Metrolinx plans to partner with private developer for Mimico Go station revamp

Metrolinx plans to partner with private developer for Mimico Go station revamp

In a move that could signal a shift in how transit infrastructure is built in Toronto, Metrolinx plans to partner with a developer to revamp a GO Transit stop in Etobicoke at what the agency says will be no direct cost to the public.

According to a brief presentation on their website, Metrolinx says under the proposed deal a developer would “pay all construction costs” for a new station building, parking facility and public park at Mimico GO station. In exchange, the company would be granted development rights above the station to create a mixed-use development.

The deal has yet to be finalized and Metrolinx, the provincial Crown corporation in charge of transportation planning for the Toronto region, says negotiations with the developer are ongoing.

The presentation, which will be discussed at the transit agency’s board meeting on Oct. 22, doesn’t name the developer, nor specify the size of the proposed development.

Metrolinx declined to answer specific questions about the proposal Tuesday, but the agency is framing the deal to create “transit-oriented development” in Mimico as a positive one for transit users and nearby residents.

Mimico station is located near a rapidly growing part of south Etobicoke and serves about 3,700 passengers a day. Metrolinx has been planning for years to upgrade the stop by adding a new station building, making it fully accessible and creating a second entrance on the south side of the rail corridor.

Construction was set to begin in 2020. It’s unclear how the new proposal might affect that schedule.

Selling the development rights above stations is a policy experts have long pushed Toronto transit agencies to make greater use of. The argument goes that development above new stations provides built-in ridership for the stops, while offsetting the costs of the transit project.

Cherise Burda, executive director of the Ryerson City Building Institute, said Metrolinx’s plan for Mimico is a positive first step, but with many details still to be revealed she’s concerned the agency isn’t doing everything possible to maximize the potential benefits.

Burda said Metrolinx needs to ensure whatever is built at Mimico meets the region’s housing needs as well as provides a long-term stream of income to the agency.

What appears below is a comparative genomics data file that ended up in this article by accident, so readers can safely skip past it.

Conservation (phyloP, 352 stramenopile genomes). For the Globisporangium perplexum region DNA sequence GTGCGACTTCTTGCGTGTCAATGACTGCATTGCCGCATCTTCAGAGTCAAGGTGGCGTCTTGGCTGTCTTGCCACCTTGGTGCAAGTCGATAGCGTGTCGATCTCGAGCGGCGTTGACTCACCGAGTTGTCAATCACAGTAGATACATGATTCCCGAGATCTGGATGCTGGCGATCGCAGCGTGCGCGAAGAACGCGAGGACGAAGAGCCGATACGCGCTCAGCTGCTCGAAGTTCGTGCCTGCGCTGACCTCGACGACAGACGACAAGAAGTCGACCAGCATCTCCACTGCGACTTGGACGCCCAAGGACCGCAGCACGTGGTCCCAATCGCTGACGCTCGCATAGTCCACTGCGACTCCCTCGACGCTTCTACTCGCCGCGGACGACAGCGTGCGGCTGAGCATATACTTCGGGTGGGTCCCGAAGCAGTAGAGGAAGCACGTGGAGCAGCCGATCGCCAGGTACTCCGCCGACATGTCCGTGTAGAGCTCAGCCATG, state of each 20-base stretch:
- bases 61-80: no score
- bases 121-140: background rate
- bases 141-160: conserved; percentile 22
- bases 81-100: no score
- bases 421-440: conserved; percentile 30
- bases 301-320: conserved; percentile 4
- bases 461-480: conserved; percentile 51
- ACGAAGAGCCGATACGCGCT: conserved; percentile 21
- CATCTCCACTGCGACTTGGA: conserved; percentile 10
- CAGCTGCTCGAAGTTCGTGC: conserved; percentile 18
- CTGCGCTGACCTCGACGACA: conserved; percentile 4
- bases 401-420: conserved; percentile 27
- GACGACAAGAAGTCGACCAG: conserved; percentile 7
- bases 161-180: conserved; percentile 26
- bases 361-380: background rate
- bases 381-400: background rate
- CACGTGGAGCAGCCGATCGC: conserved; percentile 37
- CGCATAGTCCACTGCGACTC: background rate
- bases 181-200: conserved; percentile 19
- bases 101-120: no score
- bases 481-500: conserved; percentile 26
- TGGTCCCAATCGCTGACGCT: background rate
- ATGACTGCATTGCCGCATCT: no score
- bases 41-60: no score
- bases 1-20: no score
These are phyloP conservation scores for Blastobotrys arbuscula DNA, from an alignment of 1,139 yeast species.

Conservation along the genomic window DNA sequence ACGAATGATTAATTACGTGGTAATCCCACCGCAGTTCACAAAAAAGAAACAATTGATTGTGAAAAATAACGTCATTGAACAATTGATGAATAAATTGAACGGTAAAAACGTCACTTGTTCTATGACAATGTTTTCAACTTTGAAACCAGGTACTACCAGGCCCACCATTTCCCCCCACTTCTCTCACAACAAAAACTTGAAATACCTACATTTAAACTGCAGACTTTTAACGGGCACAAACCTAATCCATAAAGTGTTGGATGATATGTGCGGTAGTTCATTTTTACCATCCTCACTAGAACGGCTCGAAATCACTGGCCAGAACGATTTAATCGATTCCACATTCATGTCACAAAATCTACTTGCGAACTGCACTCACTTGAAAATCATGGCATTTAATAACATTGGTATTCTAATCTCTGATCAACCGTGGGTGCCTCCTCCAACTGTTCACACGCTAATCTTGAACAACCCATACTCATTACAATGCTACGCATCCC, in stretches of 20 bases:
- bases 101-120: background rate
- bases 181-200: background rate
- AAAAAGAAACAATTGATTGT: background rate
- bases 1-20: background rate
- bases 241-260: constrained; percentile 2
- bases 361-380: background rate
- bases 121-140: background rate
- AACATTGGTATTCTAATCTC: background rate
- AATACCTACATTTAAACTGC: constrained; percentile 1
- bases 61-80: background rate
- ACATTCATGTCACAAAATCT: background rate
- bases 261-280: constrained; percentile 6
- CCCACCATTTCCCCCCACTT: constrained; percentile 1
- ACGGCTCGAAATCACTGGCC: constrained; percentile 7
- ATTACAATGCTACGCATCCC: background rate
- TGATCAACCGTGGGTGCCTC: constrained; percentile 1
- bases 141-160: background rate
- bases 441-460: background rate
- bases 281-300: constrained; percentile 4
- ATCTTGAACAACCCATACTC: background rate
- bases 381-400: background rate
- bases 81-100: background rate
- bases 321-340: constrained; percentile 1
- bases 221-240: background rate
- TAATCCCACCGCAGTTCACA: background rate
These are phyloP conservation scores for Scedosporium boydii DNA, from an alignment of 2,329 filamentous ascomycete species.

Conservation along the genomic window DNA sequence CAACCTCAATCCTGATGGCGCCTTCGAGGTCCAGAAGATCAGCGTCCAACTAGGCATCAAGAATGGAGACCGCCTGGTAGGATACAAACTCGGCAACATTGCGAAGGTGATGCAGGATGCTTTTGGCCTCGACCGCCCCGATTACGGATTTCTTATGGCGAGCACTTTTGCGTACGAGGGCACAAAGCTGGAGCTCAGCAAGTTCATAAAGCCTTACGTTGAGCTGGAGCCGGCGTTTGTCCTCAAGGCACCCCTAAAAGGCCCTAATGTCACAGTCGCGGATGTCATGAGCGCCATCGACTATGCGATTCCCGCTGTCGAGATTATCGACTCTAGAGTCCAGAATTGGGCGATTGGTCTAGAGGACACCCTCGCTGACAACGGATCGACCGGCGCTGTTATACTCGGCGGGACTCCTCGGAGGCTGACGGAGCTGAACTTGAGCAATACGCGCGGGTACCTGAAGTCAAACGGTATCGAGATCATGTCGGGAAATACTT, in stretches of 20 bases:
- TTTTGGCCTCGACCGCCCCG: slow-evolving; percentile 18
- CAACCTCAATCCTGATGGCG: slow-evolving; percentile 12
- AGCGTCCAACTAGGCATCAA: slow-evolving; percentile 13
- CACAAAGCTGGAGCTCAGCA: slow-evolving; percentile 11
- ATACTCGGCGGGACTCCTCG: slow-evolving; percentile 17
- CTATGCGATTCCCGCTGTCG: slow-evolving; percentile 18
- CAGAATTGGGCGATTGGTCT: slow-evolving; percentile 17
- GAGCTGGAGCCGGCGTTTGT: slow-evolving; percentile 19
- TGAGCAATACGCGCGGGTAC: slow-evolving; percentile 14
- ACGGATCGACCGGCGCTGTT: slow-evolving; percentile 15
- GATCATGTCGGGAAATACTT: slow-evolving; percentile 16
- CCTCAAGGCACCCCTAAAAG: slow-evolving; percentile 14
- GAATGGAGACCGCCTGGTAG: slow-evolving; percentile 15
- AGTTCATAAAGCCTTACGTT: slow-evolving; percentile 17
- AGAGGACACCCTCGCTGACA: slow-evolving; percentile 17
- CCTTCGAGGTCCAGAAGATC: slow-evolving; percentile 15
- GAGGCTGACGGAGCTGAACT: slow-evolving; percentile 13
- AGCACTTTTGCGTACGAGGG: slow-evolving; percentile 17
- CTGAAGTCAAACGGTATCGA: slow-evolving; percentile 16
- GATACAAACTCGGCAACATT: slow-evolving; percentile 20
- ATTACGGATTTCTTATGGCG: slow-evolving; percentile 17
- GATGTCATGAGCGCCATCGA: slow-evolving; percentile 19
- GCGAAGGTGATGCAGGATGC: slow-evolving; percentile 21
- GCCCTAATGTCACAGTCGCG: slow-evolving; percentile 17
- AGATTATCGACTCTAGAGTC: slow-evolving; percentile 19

She suggested Metrolinx require the developer to build a certain amount of affordable housing units, and direct a percentage of the proceeds from the lease or sale of some of the development to the transit agency.

She pointed to a development being built at the Frontenac Metro station in Montreal, for which that city’s transit agency is partnering with a developer to build a complex that will include 300 residential units, 60 of them subsidized for low-income residents.

According to Burda, the Toronto region has to shake off its tendency to “think small.”

“We need to think long-term … We need to think of leveraging our assets in perpetuity. Others are doing this.”

Metrolinx is embarking on a major expansion of GO Transit that includes building up to eight new stations in Toronto, including six new stops as part of Mayor John Tory’s SmartTrack plan, by 2025. Aikins, the Metrolinx spokesperson, said she couldn’t say whether the agency will announce similar deals with developers for those new stops.

A spokesperson for CreateTO, the agency the city created earlier this year to manage its real estate portfolio, said it is “actively working with our partners across the city to identify opportunities for development around current and future transit stations.” The agency plans to report to council next year with a strategy to create more transit-oriented development.

Chris Moore, the president of the Mimico Residents Association, said Metrolinx’s plan for Mimico could be a positive one, but his priority is ensuring it doesn’t stall improvements to the station.

“We need to make sure it does not delay the planned changes to make the station accessible, as well as the new access to the station from the south side of the tracks,” he said.

“Those are two things that the Mimico community has been waiting for for years.”

Ben Spurr is a Toronto-based reporter covering transportation. Reach him by email at or follow him on Twitter: @BenSpurr

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